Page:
Those days are for the most part gone. Hunrath still had a few areas of untextured orange and purple boxes, but the majority of the world looked like...well, a world. And it’s mesmerizing.
Hunrath is a mining town—the remnants of a mining town, all whitewashed houses and rusted-out railroad tracks tracing mazes around pillars of red rock. Or, at least, that’s what it looks like for a quarter mile in either direction. In the distance, the red rock gives way to a purple alien landscape, with nothing but a strange force field separating the two.
The town’s empty, silent except for your footsteps kicking up dust and a few alien creatures scampering around. You walk up to the first of the houses. Locked, of course, but there’s a weird projector-looking device sitting nearby. You turn it on and—in classic Cyan form—a holographic woman appears, hinting at some sort of conflict. From how long ago? Who knows.
These projectors (there were a few in what I played) were the only bits of story in the build I played, and shed very little light on the greater conflict. I’m pretty much going to ignore them, except to let you know that they were shot with real actors and real cameras, a la Myst. I expect longtime fans will love this (I did) while newcomers will be more mixed in their reactions, as there’s still a level of artifice to the look.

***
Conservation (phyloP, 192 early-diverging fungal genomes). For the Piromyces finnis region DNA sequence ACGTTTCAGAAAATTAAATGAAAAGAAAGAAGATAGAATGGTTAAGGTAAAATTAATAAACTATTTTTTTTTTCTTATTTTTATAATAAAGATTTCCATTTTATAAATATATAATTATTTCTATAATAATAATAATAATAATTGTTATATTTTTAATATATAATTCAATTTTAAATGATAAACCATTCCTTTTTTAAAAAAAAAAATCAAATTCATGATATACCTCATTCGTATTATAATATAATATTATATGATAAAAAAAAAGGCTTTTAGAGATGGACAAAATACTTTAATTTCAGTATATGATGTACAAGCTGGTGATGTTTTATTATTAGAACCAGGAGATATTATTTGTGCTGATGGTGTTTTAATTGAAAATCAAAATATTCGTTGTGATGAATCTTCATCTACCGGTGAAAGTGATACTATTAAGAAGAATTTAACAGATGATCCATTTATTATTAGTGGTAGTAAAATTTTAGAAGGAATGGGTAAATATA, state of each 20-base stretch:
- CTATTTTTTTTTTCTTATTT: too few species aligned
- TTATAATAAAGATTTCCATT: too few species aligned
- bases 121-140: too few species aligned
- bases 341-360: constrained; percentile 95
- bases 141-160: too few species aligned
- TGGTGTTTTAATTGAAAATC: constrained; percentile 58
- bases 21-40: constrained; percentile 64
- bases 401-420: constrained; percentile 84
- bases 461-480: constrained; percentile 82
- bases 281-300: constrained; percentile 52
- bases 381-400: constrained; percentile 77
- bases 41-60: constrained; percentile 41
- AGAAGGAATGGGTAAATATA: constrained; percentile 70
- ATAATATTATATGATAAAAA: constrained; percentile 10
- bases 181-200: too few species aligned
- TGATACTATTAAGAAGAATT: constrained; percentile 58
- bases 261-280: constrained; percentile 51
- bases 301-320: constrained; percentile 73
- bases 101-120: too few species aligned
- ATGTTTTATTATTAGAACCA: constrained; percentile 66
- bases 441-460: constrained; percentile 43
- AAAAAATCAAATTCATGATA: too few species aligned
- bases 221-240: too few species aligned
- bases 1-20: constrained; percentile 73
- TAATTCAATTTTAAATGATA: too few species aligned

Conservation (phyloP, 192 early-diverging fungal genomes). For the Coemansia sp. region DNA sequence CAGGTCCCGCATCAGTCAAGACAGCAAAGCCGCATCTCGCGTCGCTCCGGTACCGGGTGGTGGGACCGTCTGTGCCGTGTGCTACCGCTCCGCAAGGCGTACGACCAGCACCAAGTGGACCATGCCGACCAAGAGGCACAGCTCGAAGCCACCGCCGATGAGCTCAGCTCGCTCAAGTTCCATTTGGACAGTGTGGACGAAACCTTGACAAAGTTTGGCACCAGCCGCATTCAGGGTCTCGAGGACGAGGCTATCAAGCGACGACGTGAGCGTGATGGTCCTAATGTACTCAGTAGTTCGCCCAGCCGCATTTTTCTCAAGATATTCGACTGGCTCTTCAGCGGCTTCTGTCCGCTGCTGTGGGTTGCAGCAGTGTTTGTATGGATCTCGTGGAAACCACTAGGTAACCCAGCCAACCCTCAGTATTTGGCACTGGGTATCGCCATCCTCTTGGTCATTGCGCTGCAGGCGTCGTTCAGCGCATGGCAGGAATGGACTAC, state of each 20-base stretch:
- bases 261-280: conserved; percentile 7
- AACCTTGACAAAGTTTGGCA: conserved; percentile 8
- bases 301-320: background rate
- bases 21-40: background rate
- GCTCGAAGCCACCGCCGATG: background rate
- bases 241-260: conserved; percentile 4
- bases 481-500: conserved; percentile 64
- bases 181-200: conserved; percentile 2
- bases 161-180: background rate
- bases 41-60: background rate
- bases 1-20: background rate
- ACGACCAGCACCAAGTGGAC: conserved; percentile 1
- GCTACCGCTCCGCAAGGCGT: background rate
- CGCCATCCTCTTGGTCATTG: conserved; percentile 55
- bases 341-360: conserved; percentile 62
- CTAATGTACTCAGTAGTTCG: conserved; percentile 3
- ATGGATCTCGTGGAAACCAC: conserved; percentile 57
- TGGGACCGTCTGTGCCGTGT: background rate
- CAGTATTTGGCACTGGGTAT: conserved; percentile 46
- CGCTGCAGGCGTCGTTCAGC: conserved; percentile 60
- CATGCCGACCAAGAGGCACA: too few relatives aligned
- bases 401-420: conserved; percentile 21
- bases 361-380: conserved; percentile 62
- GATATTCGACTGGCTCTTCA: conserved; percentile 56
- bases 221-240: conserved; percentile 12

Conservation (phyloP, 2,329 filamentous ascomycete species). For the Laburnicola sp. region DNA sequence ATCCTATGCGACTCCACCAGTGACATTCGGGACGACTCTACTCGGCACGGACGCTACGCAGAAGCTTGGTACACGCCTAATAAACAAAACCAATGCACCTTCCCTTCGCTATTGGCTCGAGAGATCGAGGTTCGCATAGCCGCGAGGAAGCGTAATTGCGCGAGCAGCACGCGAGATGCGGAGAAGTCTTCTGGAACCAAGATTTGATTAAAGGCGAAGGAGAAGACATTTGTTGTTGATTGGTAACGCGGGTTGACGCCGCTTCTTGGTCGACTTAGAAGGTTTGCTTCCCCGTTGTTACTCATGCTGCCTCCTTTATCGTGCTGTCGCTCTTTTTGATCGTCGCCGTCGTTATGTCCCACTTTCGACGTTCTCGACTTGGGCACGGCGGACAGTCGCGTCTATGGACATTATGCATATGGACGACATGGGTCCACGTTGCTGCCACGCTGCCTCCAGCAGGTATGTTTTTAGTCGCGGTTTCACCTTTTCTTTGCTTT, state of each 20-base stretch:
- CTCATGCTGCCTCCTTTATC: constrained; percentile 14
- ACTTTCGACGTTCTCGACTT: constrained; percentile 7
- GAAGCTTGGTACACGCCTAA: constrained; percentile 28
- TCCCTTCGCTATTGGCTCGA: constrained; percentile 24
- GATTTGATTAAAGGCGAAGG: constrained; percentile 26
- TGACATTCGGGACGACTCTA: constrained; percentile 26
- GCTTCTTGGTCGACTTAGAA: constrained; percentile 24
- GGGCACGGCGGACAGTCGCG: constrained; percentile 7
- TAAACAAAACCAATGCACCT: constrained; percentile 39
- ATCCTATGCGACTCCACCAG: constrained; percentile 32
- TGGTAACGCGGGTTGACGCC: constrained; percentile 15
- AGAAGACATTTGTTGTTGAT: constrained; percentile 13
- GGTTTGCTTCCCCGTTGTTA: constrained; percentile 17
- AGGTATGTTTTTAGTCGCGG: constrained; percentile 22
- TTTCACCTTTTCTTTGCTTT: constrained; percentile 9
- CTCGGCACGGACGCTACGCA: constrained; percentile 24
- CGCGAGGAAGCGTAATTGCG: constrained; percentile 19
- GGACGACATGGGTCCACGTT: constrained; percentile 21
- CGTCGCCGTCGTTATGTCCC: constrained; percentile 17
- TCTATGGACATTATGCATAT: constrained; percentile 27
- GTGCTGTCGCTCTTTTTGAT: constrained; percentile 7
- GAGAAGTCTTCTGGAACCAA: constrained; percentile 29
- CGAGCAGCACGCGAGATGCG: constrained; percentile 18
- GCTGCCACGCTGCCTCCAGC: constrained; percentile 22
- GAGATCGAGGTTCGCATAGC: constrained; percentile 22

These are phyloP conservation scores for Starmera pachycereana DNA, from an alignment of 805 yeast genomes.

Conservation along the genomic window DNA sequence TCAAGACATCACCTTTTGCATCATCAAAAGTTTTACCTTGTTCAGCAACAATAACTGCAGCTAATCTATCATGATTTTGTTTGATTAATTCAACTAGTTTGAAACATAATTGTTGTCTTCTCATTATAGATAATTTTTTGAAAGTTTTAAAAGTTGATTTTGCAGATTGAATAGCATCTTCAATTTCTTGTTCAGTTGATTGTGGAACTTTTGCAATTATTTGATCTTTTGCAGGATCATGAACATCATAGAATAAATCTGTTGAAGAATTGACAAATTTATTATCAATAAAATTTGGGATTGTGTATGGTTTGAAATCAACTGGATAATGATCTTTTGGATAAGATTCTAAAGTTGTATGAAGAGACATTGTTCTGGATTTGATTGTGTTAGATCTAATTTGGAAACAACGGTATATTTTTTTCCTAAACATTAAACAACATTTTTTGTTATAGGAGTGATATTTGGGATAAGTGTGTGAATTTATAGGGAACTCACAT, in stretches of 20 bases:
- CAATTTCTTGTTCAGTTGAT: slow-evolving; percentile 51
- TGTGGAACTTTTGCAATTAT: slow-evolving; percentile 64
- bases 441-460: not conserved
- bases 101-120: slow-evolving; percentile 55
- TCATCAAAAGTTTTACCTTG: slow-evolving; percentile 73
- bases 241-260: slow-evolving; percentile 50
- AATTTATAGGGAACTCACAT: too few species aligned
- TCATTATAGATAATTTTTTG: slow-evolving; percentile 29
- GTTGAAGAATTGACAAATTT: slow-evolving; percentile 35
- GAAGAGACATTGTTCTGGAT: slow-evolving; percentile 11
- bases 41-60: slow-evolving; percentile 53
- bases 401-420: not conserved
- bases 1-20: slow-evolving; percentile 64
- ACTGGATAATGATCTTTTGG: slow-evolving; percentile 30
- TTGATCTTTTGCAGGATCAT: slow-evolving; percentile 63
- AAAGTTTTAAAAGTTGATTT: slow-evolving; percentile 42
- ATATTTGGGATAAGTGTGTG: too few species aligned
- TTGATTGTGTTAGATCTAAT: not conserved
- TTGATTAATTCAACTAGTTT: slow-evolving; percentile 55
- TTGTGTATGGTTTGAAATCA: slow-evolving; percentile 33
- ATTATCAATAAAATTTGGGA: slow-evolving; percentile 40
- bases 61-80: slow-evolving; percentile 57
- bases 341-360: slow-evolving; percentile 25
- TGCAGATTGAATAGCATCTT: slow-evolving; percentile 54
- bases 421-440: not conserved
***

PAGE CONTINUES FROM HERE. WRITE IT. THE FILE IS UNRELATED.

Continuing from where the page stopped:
There’s still the question of the locked door though. Locked doors, actually. This is a Cyan game, after all, and you’re going to need to work through a bunch of puzzles to figure out what’s going on.
What I played of both Hunrath and Mofang felt like classic Cyan—classic Myst—full of levers to pull and buttons to press and cranks to turn and et cetera. Sometimes it’s recognizably realistic, like the minecart I rode around Hunrath or the empty diesel generator sitting in a trainyard. Other times it’s awesomely alien, like the hundred-foot-tall engine at the heart of Mofang (pictured above), massive chains wrapped around the center’s whirring gears.
The early hours seemed quite a bit easier than, say, Riven, but it’s hard to know how the game will progress—especially because pretty much everything I played was mechanics-based. Last year Miller told me Obduction switches towards other types of puzzles in the back half, but I’ve yet to get there (and language/symbol puzzles are typically what stump me).
The hardest part at the moment—Cyan’s biggest challenge, I think—is letting players know what’s a puzzle and what’s merely scenery. These environments are so large, at one point I actually had to ask, “Have I...missed something?” because I felt like I’d wandered so far without encountering a major puzzle.
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